Advisors who favor dividend-paying stocks for client portfolios have reason to be pleased with this year's activity.

There were 1,774 positive dividend actions -- a list that includes increases, initiations, resumptions and extras -- in the first half of 2014, according to S&P Dow Jones Indices. That's the most in a first half since 1979, when there were 1,910 positive actions. What's more, positive dividend actions were up 15.6% from the first half of last year.

By contrast, negative dividend actions -- decreases and omissions -- fell to 159 in the first six months of this year from 204 in the same period in 2013. (The data are for all domestic common stocks -- roughly 10,000 issues.)

The weighted yield for the broad U.S. stock market at the end of the first half was 2.44%, which compares favorably with Treasuries and bank CDs. The comparison is even better when you factor in the preferential tax rate for dividends.


Yet companies are still sitting on cash. Non-financial companies in the S&P 500 index, for which more information is available, are currently sitting on $1.2 trillion in cash and short-term securities.

Yet companies in the index paid out about 37% of their earnings in dividends in this year's first quarter -- well below the historical average of 52% since 1936 -- and preliminary figures indicate that the second-quarter payout ratio will decline.

Corporate boards have five basic choices when it comes to cash on their balance sheets:

  • They can sit on it. Although $1.2 trillion indicates a lot of sitting, cash is actually down slightly from $1.3 trillion at the end of last year.
  • They can increase capital spending. This option has been less attractive in recent years, as the sluggish recovery has tempered demand.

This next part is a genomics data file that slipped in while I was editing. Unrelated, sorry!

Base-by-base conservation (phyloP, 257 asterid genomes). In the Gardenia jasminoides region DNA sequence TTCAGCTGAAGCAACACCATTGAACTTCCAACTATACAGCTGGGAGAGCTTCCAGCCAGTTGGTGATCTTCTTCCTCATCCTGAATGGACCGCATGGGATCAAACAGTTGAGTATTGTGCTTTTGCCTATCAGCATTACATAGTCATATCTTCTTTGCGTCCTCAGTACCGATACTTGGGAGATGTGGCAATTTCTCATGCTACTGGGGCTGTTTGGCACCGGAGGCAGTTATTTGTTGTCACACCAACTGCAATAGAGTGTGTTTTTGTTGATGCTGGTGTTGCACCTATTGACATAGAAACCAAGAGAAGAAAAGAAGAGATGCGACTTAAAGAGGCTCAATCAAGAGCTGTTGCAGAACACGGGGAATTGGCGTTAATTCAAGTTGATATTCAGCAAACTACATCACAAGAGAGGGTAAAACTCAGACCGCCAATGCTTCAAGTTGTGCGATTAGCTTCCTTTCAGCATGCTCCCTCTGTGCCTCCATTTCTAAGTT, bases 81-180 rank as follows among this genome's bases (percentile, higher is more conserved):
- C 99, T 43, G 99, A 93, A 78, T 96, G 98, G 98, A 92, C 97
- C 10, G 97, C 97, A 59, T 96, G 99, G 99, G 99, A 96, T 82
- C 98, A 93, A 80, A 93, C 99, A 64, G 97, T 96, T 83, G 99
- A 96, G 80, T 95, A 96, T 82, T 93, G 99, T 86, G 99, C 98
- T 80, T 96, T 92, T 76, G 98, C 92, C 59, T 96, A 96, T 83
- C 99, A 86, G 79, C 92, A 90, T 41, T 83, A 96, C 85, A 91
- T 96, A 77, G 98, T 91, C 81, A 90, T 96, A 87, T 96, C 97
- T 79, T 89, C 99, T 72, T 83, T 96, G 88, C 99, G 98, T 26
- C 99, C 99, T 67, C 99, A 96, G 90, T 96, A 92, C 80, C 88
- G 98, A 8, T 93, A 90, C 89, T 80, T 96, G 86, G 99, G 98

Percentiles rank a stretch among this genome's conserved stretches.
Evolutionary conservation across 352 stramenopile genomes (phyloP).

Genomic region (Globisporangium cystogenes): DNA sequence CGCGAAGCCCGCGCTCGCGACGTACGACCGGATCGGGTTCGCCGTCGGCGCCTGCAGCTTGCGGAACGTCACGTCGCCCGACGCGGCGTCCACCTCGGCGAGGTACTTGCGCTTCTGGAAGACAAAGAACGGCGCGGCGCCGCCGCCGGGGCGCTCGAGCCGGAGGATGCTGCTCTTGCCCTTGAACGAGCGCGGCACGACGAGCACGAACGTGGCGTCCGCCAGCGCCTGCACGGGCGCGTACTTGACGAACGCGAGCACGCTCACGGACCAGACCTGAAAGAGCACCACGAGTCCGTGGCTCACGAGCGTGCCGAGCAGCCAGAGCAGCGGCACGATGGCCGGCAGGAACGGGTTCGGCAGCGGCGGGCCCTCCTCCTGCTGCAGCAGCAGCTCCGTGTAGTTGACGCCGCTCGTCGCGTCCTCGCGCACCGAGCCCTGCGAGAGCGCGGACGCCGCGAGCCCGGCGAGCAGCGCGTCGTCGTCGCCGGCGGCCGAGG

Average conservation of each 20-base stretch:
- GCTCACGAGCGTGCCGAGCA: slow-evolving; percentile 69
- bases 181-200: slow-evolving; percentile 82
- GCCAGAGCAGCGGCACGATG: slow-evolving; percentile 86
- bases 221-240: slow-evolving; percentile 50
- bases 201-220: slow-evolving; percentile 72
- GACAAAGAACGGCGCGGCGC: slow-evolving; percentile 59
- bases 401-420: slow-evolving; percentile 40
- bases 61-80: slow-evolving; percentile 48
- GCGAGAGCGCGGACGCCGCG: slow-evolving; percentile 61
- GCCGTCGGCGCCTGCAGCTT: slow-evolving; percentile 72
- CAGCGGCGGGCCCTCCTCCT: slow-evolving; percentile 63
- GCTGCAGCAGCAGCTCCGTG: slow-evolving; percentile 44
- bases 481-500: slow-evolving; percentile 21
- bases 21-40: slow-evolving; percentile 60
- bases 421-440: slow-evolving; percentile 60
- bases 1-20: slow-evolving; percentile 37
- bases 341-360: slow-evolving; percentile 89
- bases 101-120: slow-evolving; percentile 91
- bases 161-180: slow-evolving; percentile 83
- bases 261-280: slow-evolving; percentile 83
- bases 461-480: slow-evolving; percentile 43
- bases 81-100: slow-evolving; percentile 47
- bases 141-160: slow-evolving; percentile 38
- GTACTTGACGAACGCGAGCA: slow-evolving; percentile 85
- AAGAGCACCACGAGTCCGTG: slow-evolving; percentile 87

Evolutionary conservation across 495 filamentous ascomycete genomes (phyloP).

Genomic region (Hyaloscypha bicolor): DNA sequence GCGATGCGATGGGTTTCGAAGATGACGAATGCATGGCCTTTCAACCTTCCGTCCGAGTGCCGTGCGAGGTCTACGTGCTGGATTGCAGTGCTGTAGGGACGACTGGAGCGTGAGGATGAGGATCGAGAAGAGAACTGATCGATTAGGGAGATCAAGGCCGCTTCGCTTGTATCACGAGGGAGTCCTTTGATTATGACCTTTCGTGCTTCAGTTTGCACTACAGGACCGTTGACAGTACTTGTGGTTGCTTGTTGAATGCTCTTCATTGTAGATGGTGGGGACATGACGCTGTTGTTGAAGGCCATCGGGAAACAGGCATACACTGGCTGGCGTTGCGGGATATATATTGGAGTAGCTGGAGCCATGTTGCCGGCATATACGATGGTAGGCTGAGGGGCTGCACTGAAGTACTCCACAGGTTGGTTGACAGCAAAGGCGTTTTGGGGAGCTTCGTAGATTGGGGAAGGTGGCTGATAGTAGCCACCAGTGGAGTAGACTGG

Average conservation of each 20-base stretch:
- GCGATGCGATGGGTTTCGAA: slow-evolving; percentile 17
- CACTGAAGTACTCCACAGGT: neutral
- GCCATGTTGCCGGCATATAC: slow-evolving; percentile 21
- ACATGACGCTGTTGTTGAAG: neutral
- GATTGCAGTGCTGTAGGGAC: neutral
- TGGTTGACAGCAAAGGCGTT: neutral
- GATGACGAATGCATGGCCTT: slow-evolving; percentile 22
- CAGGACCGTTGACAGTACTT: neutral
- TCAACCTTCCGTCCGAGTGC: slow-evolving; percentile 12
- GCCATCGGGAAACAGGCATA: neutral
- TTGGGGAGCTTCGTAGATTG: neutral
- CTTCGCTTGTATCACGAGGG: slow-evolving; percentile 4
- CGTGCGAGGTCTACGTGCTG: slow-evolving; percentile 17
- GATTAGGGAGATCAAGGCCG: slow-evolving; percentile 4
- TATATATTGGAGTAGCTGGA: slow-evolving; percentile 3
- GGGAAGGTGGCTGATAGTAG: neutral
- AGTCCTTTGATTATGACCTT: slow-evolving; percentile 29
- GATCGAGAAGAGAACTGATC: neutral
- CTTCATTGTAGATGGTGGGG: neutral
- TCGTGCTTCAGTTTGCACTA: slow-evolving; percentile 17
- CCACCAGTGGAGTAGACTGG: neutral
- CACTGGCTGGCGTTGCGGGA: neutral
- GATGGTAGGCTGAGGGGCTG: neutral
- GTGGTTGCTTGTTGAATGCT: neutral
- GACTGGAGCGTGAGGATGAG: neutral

• They can initiate or increase dividends. The 35-year high in broad market positive dividend actions shows some progress in this area, although the relatively low payout ratio says that corporations could be doing more.
  • They can buy another company. Merger and acquisition activity has ticked up recently, but managements are not likely to go on a wild buying spree. Nobody wants to be responsible for the next AOL-Time Warner or Sears-Kmart.
  • They can buy back their own shares. Indeed, this has been the preferred option for many cash-rich U.S. corporations. In 2013, companies in the S&P 500 spent $475.6 billion to buy back their own stock vs. $311.8 billion to send cash dividends to shareholders. And the disparity appears to be getting larger. In the first quarter, dividends amounted to $82 billion, while the preliminary buyback total -- not all companies have reported -- is $159.3 billion.


Why do corporations like share buybacks? One reason: Reducing the number of shares outstanding can make even modest earnings growth look very good on a per-share basis. This is not insignificant in a world where bonuses often depend on meeting specific targets for per-share earnings growth.

But share repurchases don't always reduce the overall count; they are often used to offset shares issued to satisfy exercised options.

That's not to say that buybacks can't benefit investors. Last year, the PowerShares Buyback Achievers ETF (PKW), which invests in U.S. companies that have repurchased at least 5% of their shares in the preceding 12 months, gained 45.6%. That's well above the 28.9% gain for the Vanguard Dividend Appreciation ETF (VIG), which is the most popular dividend strategy ETF.

For the first six months of this year, the funds are neck and neck -- but both trail the S&P 500.

No strategy works all the time, but at least cash dividends allow the investor to decide whether to reinvest.

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